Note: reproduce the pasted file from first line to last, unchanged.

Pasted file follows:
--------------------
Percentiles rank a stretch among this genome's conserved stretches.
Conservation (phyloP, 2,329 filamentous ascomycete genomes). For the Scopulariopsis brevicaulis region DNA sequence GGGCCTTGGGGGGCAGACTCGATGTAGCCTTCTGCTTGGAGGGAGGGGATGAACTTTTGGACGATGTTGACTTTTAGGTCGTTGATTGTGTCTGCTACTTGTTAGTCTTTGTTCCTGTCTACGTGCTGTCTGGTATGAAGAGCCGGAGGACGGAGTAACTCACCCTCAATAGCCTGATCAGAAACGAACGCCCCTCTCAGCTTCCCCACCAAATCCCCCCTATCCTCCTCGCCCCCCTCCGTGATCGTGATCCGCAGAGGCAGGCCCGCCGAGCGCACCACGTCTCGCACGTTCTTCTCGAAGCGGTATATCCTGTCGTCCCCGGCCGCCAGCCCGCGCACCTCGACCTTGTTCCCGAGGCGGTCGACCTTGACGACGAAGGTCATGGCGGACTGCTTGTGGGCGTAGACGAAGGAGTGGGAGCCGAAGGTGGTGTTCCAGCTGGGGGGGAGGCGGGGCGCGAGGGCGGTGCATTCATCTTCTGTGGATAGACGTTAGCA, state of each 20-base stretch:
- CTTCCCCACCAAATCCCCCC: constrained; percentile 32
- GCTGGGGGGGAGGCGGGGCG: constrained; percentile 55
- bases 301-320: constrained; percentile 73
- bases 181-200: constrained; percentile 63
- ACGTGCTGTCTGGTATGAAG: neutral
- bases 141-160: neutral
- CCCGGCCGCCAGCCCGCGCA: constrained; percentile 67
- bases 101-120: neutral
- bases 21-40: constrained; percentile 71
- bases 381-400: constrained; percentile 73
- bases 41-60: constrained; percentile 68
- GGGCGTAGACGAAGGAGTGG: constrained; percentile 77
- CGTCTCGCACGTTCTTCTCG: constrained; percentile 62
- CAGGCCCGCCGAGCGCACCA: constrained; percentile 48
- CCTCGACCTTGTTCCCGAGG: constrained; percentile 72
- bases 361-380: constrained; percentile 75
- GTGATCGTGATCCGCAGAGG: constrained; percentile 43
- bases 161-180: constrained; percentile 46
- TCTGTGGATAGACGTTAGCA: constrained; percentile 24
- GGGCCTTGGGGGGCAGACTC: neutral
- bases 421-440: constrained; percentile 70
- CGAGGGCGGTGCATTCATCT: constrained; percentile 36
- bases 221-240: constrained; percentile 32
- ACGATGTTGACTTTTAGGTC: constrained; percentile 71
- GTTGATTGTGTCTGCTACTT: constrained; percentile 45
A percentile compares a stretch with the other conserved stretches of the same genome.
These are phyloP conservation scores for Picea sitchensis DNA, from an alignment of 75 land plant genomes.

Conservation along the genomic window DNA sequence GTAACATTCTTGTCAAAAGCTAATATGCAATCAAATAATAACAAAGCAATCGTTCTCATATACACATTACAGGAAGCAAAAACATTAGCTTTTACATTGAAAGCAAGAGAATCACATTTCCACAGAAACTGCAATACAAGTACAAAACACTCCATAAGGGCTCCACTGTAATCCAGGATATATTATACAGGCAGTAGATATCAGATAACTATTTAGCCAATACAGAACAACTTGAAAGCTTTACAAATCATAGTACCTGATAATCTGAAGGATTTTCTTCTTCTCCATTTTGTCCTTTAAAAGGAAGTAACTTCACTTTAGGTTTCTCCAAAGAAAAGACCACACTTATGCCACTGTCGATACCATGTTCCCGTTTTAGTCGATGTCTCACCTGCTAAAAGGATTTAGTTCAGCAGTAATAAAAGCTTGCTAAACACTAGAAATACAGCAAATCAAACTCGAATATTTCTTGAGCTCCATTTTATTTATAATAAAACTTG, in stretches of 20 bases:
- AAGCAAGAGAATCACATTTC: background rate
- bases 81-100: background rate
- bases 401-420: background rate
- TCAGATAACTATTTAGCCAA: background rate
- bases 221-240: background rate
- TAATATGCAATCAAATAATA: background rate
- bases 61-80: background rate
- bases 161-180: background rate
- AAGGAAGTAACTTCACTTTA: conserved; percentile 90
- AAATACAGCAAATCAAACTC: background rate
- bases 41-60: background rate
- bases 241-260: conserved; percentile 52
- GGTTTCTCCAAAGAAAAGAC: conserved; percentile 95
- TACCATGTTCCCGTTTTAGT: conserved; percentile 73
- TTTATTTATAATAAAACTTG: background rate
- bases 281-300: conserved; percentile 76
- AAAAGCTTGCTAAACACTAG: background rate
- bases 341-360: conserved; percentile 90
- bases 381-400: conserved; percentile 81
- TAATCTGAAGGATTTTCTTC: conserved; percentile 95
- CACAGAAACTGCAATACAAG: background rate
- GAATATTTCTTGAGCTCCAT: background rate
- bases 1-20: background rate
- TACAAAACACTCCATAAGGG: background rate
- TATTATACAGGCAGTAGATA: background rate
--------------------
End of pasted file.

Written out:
Percentiles rank a stretch among this genome's conserved stretches.
Conservation (phyloP, 2,329 filamentous ascomycete genomes). For the Scopulariopsis brevicaulis region DNA sequence GGGCCTTGGGGGGCAGACTCGATGTAGCCTTCTGCTTGGAGGGAGGGGATGAACTTTTGGACGATGTTGACTTTTAGGTCGTTGATTGTGTCTGCTACTTGTTAGTCTTTGTTCCTGTCTACGTGCTGTCTGGTATGAAGAGCCGGAGGACGGAGTAACTCACCCTCAATAGCCTGATCAGAAACGAACGCCCCTCTCAGCTTCCCCACCAAATCCCCCCTATCCTCCTCGCCCCCCTCCGTGATCGTGATCCGCAGAGGCAGGCCCGCCGAGCGCACCACGTCTCGCACGTTCTTCTCGAAGCGGTATATCCTGTCGTCCCCGGCCGCCAGCCCGCGCACCTCGACCTTGTTCCCGAGGCGGTCGACCTTGACGACGAAGGTCATGGCGGACTGCTTGTGGGCGTAGACGAAGGAGTGGGAGCCGAAGGTGGTGTTCCAGCTGGGGGGGAGGCGGGGCGCGAGGGCGGTGCATTCATCTTCTGTGGATAGACGTTAGCA, state of each 20-base stretch:
- CTTCCCCACCAAATCCCCCC: constrained; percentile 32
- GCTGGGGGGGAGGCGGGGCG: constrained; percentile 55
- bases 301-320: constrained; percentile 73
- bases 181-200: constrained; percentile 63
- ACGTGCTGTCTGGTATGAAG: neutral
- bases 141-160: neutral
- CCCGGCCGCCAGCCCGCGCA: constrained; percentile 67
- bases 101-120: neutral
- bases 21-40: constrained; percentile 71
- bases 381-400: constrained; percentile 73
- bases 41-60: constrained; percentile 68
- GGGCGTAGACGAAGGAGTGG: constrained; percentile 77
- CGTCTCGCACGTTCTTCTCG: constrained; percentile 62
- CAGGCCCGCCGAGCGCACCA: constrained; percentile 48
- CCTCGACCTTGTTCCCGAGG: constrained; percentile 72
- bases 361-380: constrained; percentile 75
- GTGATCGTGATCCGCAGAGG: constrained; percentile 43
- bases 161-180: constrained; percentile 46
- TCTGTGGATAGACGTTAGCA: constrained; percentile 24
- GGGCCTTGGGGGGCAGACTC: neutral
- bases 421-440: constrained; percentile 70
- CGAGGGCGGTGCATTCATCT: constrained; percentile 36
- bases 221-240: constrained; percentile 32
- ACGATGTTGACTTTTAGGTC: constrained; percentile 71
- GTTGATTGTGTCTGCTACTT: constrained; percentile 45
A percentile compares a stretch with the other conserved stretches of the same genome.
These are phyloP conservation scores for Picea sitchensis DNA, from an alignment of 75 land plant genomes.

Conservation along the genomic window DNA sequence GTAACATTCTTGTCAAAAGCTAATATGCAATCAAATAATAACAAAGCAATCGTTCTCATATACACATTACAGGAAGCAAAAACATTAGCTTTTACATTGAAAGCAAGAGAATCACATTTCCACAGAAACTGCAATACAAGTACAAAACACTCCATAAGGGCTCCACTGTAATCCAGGATATATTATACAGGCAGTAGATATCAGATAACTATTTAGCCAATACAGAACAACTTGAAAGCTTTACAAATCATAGTACCTGATAATCTGAAGGATTTTCTTCTTCTCCATTTTGTCCTTTAAAAGGAAGTAACTTCACTTTAGGTTTCTCCAAAGAAAAGACCACACTTATGCCACTGTCGATACCATGTTCCCGTTTTAGTCGATGTCTCACCTGCTAAAAGGATTTAGTTCAGCAGTAATAAAAGCTTGCTAAACACTAGAAATACAGCAAATCAAACTCGAATATTTCTTGAGCTCCATTTTATTTATAATAAAACTTG, in stretches of 20 bases:
- AAGCAAGAGAATCACATTTC: background rate
- bases 81-100: background rate
- bases 401-420: background rate
- TCAGATAACTATTTAGCCAA: background rate
- bases 221-240: background rate
- TAATATGCAATCAAATAATA: background rate
- bases 61-80: background rate
- bases 161-180: background rate
- AAGGAAGTAACTTCACTTTA: conserved; percentile 90
- AAATACAGCAAATCAAACTC: background rate
- bases 41-60: background rate
- bases 241-260: conserved; percentile 52
- GGTTTCTCCAAAGAAAAGAC: conserved; percentile 95
- TACCATGTTCCCGTTTTAGT: conserved; percentile 73
- TTTATTTATAATAAAACTTG: background rate
- bases 281-300: conserved; percentile 76
- AAAAGCTTGCTAAACACTAG: background rate
- bases 341-360: conserved; percentile 90
- bases 381-400: conserved; percentile 81
- TAATCTGAAGGATTTTCTTC: conserved; percentile 95
- CACAGAAACTGCAATACAAG: background rate
- GAATATTTCTTGAGCTCCAT: background rate
- bases 1-20: background rate
- TACAAAACACTCCATAAGGG: background rate
- TATTATACAGGCAGTAGATA: background rate